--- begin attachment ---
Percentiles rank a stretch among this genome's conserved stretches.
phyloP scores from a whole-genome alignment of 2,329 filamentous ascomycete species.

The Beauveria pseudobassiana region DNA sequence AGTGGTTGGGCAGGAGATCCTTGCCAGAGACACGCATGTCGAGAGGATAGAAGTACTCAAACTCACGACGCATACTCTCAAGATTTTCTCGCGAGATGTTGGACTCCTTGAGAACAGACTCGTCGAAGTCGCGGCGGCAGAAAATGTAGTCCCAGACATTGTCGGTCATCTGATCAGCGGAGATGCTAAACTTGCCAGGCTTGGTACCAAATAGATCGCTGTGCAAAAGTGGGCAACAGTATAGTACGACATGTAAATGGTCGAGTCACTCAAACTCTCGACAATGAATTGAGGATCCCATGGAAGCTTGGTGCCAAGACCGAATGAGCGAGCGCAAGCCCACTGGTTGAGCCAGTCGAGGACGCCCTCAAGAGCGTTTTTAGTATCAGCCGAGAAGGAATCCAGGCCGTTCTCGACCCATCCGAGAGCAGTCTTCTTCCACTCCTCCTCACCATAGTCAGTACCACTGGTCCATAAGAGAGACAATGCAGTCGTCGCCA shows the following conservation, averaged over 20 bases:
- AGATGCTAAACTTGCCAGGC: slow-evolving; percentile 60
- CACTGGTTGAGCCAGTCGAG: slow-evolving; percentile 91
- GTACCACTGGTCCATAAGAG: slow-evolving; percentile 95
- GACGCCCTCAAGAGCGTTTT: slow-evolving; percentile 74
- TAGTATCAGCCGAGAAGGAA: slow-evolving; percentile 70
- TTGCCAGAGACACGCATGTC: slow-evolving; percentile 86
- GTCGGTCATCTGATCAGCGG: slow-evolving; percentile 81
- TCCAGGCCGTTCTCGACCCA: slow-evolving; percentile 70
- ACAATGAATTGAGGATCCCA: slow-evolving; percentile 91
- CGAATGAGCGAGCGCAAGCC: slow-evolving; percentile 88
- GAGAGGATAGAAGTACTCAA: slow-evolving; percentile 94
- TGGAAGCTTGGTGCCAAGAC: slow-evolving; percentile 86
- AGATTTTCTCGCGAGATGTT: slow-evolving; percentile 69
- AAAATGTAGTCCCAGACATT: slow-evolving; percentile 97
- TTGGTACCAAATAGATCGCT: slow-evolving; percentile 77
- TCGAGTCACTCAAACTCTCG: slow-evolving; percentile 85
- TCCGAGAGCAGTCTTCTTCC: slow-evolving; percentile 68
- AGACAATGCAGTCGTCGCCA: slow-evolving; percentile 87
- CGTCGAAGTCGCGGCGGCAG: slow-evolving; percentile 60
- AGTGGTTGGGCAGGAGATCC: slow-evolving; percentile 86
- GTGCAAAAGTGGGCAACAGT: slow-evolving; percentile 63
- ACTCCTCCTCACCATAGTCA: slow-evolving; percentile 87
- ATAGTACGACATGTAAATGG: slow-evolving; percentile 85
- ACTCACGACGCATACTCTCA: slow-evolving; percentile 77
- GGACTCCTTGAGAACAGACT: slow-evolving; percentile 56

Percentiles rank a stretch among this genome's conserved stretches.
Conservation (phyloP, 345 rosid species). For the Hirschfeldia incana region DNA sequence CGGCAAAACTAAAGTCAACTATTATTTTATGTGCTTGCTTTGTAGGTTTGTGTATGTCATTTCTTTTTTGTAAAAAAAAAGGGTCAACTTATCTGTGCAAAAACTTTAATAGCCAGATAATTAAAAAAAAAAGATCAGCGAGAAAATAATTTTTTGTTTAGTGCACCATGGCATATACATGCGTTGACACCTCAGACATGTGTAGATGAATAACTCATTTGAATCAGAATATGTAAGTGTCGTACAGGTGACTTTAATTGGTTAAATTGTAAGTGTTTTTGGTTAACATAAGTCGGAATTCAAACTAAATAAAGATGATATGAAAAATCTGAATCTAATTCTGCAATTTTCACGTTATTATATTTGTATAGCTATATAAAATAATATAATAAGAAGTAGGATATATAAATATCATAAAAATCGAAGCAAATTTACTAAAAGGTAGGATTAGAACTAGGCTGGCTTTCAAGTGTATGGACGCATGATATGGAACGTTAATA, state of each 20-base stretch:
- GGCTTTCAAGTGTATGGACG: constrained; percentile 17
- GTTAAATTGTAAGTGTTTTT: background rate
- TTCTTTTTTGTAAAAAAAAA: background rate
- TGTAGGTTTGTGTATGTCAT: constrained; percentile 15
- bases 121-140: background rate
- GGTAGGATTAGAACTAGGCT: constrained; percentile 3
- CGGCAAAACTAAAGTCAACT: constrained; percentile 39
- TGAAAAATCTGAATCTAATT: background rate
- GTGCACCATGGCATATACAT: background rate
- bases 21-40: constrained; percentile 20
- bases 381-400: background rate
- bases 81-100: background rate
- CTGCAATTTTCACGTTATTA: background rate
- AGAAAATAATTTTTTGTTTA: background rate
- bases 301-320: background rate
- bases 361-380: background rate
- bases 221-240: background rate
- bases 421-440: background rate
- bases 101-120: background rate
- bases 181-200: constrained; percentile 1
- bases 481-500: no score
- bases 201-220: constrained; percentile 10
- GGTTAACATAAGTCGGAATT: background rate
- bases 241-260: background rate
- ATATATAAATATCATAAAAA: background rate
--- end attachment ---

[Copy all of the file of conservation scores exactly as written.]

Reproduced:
Percentiles rank a stretch among this genome's conserved stretches.
phyloP scores from a whole-genome alignment of 2,329 filamentous ascomycete species.

The Beauveria pseudobassiana region DNA sequence AGTGGTTGGGCAGGAGATCCTTGCCAGAGACACGCATGTCGAGAGGATAGAAGTACTCAAACTCACGACGCATACTCTCAAGATTTTCTCGCGAGATGTTGGACTCCTTGAGAACAGACTCGTCGAAGTCGCGGCGGCAGAAAATGTAGTCCCAGACATTGTCGGTCATCTGATCAGCGGAGATGCTAAACTTGCCAGGCTTGGTACCAAATAGATCGCTGTGCAAAAGTGGGCAACAGTATAGTACGACATGTAAATGGTCGAGTCACTCAAACTCTCGACAATGAATTGAGGATCCCATGGAAGCTTGGTGCCAAGACCGAATGAGCGAGCGCAAGCCCACTGGTTGAGCCAGTCGAGGACGCCCTCAAGAGCGTTTTTAGTATCAGCCGAGAAGGAATCCAGGCCGTTCTCGACCCATCCGAGAGCAGTCTTCTTCCACTCCTCCTCACCATAGTCAGTACCACTGGTCCATAAGAGAGACAATGCAGTCGTCGCCA shows the following conservation, averaged over 20 bases:
- AGATGCTAAACTTGCCAGGC: slow-evolving; percentile 60
- CACTGGTTGAGCCAGTCGAG: slow-evolving; percentile 91
- GTACCACTGGTCCATAAGAG: slow-evolving; percentile 95
- GACGCCCTCAAGAGCGTTTT: slow-evolving; percentile 74
- TAGTATCAGCCGAGAAGGAA: slow-evolving; percentile 70
- TTGCCAGAGACACGCATGTC: slow-evolving; percentile 86
- GTCGGTCATCTGATCAGCGG: slow-evolving; percentile 81
- TCCAGGCCGTTCTCGACCCA: slow-evolving; percentile 70
- ACAATGAATTGAGGATCCCA: slow-evolving; percentile 91
- CGAATGAGCGAGCGCAAGCC: slow-evolving; percentile 88
- GAGAGGATAGAAGTACTCAA: slow-evolving; percentile 94
- TGGAAGCTTGGTGCCAAGAC: slow-evolving; percentile 86
- AGATTTTCTCGCGAGATGTT: slow-evolving; percentile 69
- AAAATGTAGTCCCAGACATT: slow-evolving; percentile 97
- TTGGTACCAAATAGATCGCT: slow-evolving; percentile 77
- TCGAGTCACTCAAACTCTCG: slow-evolving; percentile 85
- TCCGAGAGCAGTCTTCTTCC: slow-evolving; percentile 68
- AGACAATGCAGTCGTCGCCA: slow-evolving; percentile 87
- CGTCGAAGTCGCGGCGGCAG: slow-evolving; percentile 60
- AGTGGTTGGGCAGGAGATCC: slow-evolving; percentile 86
- GTGCAAAAGTGGGCAACAGT: slow-evolving; percentile 63
- ACTCCTCCTCACCATAGTCA: slow-evolving; percentile 87
- ATAGTACGACATGTAAATGG: slow-evolving; percentile 85
- ACTCACGACGCATACTCTCA: slow-evolving; percentile 77
- GGACTCCTTGAGAACAGACT: slow-evolving; percentile 56

Percentiles rank a stretch among this genome's conserved stretches.
Conservation (phyloP, 345 rosid species). For the Hirschfeldia incana region DNA sequence CGGCAAAACTAAAGTCAACTATTATTTTATGTGCTTGCTTTGTAGGTTTGTGTATGTCATTTCTTTTTTGTAAAAAAAAAGGGTCAACTTATCTGTGCAAAAACTTTAATAGCCAGATAATTAAAAAAAAAAGATCAGCGAGAAAATAATTTTTTGTTTAGTGCACCATGGCATATACATGCGTTGACACCTCAGACATGTGTAGATGAATAACTCATTTGAATCAGAATATGTAAGTGTCGTACAGGTGACTTTAATTGGTTAAATTGTAAGTGTTTTTGGTTAACATAAGTCGGAATTCAAACTAAATAAAGATGATATGAAAAATCTGAATCTAATTCTGCAATTTTCACGTTATTATATTTGTATAGCTATATAAAATAATATAATAAGAAGTAGGATATATAAATATCATAAAAATCGAAGCAAATTTACTAAAAGGTAGGATTAGAACTAGGCTGGCTTTCAAGTGTATGGACGCATGATATGGAACGTTAATA, state of each 20-base stretch:
- GGCTTTCAAGTGTATGGACG: constrained; percentile 17
- GTTAAATTGTAAGTGTTTTT: background rate
- TTCTTTTTTGTAAAAAAAAA: background rate
- TGTAGGTTTGTGTATGTCAT: constrained; percentile 15
- bases 121-140: background rate
- GGTAGGATTAGAACTAGGCT: constrained; percentile 3
- CGGCAAAACTAAAGTCAACT: constrained; percentile 39
- TGAAAAATCTGAATCTAATT: background rate
- GTGCACCATGGCATATACAT: background rate
- bases 21-40: constrained; percentile 20
- bases 381-400: background rate
- bases 81-100: background rate
- CTGCAATTTTCACGTTATTA: background rate
- AGAAAATAATTTTTTGTTTA: background rate
- bases 301-320: background rate
- bases 361-380: background rate
- bases 221-240: background rate
- bases 421-440: background rate
- bases 101-120: background rate
- bases 181-200: constrained; percentile 1
- bases 481-500: no score
- bases 201-220: constrained; percentile 10
- GGTTAACATAAGTCGGAATT: background rate
- bases 241-260: background rate
- ATATATAAATATCATAAAAA: background rate